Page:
escaping, stripslashes and magic quotes!

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Hi All,
    Can anybody point me to a FAQ or similar that describes what all this
stuff is about please?. I'm interfacing with a MySQL database if that's
relavent. I've read a couple of books which refer to stripslahes and
'escaping' but nothing really explains what these terms are and why these
are used. Why is 'escaping' (whatever that is) used?. What the hell is a
magic quote?. How is it different from a non-magic one?.


Re: escaping, stripslashes and magic quotes!

Read this:

Re: escaping, stripslashes and magic quotes!

Read this:

Re: escaping, stripslashes and magic quotes!

Dave Moore said the following on 28/05/2005 18:44:
Quoted text here. Click to load it

Imagine you're putting some data into a MySQL database. You might do
something like:

    mysql_query("INSERT INTO table (name) VALUES ('$name')");

where $name is a string.
If $name was "John", the query string would become:

    INSERT INTO table (name) VALUES ('John')

No problem there. But if $name was "Hell's Bells", then the string becomes:

    INSERT INTO table (name) VALUES ('Hell's Bells')

Now, there's a mismatch in the number of single quotes, and this will
cause a MySQL error.

To get around this, one indicates a single-quote *within* a value string
using \' i.e backslash, single-quote. This is called "escaping" (one
escapes from the syntax processing that would normally occur).

All strings must be "escaped" before being put into an SQL query using
mysql_real_escape_string(), which does the conversion above (as well as
a few others). So your command would be:

    mysql_query("INSERT INTO table (name) VALUES ('"
                  . mysql_real_escape_string($name) . "')");

Magic Quotes is something that seemed like a good idea back in the
earlier days of PHP. Basically, when Magic Quotes is turned on, all GET,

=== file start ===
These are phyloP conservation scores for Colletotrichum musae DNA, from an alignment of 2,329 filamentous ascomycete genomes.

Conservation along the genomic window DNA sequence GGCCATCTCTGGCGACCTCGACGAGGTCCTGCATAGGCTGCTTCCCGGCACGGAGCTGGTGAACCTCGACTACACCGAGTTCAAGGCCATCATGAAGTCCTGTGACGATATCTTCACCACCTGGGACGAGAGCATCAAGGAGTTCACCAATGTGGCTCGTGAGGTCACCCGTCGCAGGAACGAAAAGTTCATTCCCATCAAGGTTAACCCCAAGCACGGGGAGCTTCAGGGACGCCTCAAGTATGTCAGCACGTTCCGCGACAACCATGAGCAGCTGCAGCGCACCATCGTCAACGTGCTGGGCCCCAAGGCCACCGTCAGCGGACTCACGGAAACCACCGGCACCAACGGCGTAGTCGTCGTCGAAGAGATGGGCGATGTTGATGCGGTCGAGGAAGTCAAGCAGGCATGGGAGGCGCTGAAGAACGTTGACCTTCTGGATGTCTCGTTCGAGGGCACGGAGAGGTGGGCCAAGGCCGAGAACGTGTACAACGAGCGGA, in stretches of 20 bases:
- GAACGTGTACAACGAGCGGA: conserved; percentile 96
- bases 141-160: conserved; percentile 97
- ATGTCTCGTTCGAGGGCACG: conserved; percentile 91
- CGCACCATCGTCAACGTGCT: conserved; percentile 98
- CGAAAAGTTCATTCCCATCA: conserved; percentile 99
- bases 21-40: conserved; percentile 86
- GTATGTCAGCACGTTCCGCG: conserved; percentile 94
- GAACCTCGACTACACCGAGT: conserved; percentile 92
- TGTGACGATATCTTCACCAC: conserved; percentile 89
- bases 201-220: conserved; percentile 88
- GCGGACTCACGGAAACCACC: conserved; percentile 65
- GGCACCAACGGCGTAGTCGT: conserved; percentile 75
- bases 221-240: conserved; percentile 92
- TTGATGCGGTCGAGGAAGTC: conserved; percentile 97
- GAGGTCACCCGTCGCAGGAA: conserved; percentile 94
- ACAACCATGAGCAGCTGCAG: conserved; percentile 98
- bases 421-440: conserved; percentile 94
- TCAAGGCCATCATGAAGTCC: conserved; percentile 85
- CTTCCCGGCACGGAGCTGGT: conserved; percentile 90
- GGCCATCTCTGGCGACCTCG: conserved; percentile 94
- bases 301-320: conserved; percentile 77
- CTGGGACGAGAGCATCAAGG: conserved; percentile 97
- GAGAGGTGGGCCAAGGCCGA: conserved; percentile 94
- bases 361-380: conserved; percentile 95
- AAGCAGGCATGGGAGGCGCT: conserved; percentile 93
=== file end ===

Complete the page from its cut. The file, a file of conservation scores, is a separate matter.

POST and COOKIE variables are automatically escaped ready for use in a
database query. This is to save lazy people time, so that they don't
have to call mysql_real_escape_string() each time.

However, they *will* have to call stripslashes() (which removes the
escaping from the string) whenever they want to use the string in a
normal context. So it's actually just a pain. If you have control of
your PHP configuration, turn magic-quotes off.

If not, you'll have to do something like at the top of your scripts:

    if (get_magic_quotes_gpc())
        foreach ($_GET as $key=>$value)
            $_GET["key"] = stripslashes($value);

P.S. The best place to start on reading about anything PHP-related is
the online manual: .


Re: escaping, stripslashes and magic quotes!

Quoted text here. Click to load it

Imagine you have a database where you insert names. You use a SQL query:
INSERT INTO names VALUES('John Doe')

Here the name John Doe is isolated with pair of '' quotes. That's how MySQL
knows where the name begins and where it ends.

Now an italian guy comes with a name like Giovanni D'Angelo. Look what
INSERT INTO names VALUES('Giovanni D'Angelo')

Here MySQL sees a string Giovanni D and some crap after that, since it
interprets the first occurance of ' as the end of the string. This is:
unless it is ESCAPED. Escaping means we tell MySQL that the particular ' is
in fact a part of the string and not the ending quote:

INSERT INTO names VALUES('Giovanni D\'Angelo')

the ' in D'Angelo is escaped with backslash: \' . Now MySQL bypasses it
thanks to the escaping and sees the string as "Giovanni D'Angelo" and works

Magic Quotes is a mechanism of PHP that automatically escapes all user
inputs. So that when D'Angelo typed his name and submitted the form, it
comes to PHP already escaped, as "Giovanni D\'Angelo" and you don't have to
worry about it. If the magic qoutes are turned off, you need to do the
escaping by yourself for each input you want. And addslashes does just this.

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